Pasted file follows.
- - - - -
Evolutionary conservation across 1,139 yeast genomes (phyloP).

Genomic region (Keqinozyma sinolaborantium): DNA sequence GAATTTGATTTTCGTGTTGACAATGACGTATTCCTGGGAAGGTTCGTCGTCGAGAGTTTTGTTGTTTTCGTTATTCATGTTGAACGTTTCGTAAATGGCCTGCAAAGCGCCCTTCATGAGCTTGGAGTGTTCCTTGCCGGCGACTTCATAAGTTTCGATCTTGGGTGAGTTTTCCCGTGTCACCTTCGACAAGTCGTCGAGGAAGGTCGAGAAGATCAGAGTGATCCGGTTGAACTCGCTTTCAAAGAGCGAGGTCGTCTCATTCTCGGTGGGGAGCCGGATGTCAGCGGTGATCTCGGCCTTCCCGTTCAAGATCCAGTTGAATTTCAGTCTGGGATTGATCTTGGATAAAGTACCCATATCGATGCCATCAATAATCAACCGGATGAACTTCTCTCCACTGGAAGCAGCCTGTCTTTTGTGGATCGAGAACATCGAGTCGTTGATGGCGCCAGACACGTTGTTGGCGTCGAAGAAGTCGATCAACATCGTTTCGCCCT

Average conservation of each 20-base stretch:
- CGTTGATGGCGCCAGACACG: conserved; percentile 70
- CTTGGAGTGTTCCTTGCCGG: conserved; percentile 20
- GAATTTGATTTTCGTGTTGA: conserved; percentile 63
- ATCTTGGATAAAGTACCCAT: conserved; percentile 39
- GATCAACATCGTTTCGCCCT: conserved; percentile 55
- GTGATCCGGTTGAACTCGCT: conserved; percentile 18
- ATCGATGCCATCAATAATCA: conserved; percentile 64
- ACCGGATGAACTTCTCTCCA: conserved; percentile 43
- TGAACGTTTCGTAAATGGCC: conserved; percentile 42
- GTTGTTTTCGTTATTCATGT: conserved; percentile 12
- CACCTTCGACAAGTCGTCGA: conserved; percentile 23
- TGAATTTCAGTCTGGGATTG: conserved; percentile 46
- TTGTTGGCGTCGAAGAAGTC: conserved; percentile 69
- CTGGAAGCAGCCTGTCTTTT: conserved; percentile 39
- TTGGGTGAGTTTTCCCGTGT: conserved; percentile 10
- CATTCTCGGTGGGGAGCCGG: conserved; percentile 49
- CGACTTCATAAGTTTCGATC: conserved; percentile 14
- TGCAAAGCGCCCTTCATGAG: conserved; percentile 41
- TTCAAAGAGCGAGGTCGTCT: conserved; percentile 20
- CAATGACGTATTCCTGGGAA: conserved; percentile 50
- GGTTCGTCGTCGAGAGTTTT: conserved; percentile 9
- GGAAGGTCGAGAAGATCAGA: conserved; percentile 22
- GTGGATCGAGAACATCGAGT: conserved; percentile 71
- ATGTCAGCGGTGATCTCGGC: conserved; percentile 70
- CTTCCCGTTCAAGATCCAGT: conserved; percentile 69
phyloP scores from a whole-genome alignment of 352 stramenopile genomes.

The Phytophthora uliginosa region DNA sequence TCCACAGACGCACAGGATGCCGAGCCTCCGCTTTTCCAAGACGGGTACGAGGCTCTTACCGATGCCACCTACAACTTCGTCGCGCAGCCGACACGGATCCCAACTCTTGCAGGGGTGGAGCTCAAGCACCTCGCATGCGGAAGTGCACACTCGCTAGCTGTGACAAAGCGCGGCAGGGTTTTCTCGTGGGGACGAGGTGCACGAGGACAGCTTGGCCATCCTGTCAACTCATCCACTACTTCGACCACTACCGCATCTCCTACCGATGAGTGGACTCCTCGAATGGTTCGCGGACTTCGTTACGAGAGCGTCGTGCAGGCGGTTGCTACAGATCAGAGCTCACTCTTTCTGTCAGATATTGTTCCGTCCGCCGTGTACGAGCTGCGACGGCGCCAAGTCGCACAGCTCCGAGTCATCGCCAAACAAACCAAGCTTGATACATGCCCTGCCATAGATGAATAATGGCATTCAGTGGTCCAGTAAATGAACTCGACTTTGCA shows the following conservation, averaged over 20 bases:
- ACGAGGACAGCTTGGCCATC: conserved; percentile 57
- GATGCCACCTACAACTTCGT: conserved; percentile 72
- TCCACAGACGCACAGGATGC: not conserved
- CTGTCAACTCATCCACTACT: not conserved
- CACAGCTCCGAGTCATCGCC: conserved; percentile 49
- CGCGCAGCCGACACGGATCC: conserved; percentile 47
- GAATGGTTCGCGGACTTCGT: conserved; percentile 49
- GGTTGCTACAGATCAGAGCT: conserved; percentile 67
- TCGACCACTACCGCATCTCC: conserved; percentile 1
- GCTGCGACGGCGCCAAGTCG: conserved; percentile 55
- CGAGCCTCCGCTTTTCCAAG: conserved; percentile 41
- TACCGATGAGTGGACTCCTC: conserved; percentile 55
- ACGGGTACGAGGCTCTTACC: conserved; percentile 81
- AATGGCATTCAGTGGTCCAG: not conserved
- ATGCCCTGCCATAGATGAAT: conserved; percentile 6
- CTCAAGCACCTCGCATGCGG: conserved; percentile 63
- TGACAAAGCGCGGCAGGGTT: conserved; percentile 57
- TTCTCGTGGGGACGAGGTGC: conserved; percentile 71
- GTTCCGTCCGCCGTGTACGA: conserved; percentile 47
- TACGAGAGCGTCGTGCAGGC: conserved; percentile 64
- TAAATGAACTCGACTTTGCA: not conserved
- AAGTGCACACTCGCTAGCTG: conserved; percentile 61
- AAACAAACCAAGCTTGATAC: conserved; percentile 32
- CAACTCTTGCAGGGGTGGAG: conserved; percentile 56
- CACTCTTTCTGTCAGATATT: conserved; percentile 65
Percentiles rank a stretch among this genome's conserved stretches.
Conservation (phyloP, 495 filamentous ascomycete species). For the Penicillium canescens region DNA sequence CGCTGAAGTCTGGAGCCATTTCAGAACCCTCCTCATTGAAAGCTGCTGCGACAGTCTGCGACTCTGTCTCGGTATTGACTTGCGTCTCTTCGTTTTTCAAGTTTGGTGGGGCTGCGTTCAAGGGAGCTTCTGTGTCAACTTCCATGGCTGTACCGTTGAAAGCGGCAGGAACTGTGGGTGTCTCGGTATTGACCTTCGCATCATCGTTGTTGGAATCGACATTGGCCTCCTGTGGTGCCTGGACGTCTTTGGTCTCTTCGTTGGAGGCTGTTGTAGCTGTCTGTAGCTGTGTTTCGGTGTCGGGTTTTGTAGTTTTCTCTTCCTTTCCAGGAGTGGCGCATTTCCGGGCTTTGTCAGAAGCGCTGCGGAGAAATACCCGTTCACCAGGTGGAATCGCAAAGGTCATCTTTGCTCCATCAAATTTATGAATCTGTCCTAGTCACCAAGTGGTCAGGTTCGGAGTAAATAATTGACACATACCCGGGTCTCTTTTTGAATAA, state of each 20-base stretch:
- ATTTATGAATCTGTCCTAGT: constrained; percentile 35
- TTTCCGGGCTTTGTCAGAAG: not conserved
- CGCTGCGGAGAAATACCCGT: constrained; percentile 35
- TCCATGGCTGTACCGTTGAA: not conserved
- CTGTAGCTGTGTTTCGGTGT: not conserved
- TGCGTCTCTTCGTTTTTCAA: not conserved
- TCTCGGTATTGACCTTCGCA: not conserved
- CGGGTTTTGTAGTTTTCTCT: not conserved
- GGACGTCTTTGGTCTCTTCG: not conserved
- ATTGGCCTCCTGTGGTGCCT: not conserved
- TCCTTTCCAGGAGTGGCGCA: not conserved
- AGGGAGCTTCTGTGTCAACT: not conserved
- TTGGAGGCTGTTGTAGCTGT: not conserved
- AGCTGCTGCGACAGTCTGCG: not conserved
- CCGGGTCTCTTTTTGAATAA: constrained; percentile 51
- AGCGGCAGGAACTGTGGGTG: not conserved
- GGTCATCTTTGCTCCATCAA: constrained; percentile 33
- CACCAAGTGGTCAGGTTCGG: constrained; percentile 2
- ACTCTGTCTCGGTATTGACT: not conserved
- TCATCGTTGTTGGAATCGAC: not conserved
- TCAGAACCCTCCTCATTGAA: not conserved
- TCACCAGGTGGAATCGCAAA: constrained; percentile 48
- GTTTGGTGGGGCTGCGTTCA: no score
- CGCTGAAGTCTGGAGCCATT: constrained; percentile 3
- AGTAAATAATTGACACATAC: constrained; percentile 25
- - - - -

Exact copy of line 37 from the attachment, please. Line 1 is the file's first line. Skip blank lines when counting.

- GAATGGTTCGCGGACTTCGT: conserved; percentile 49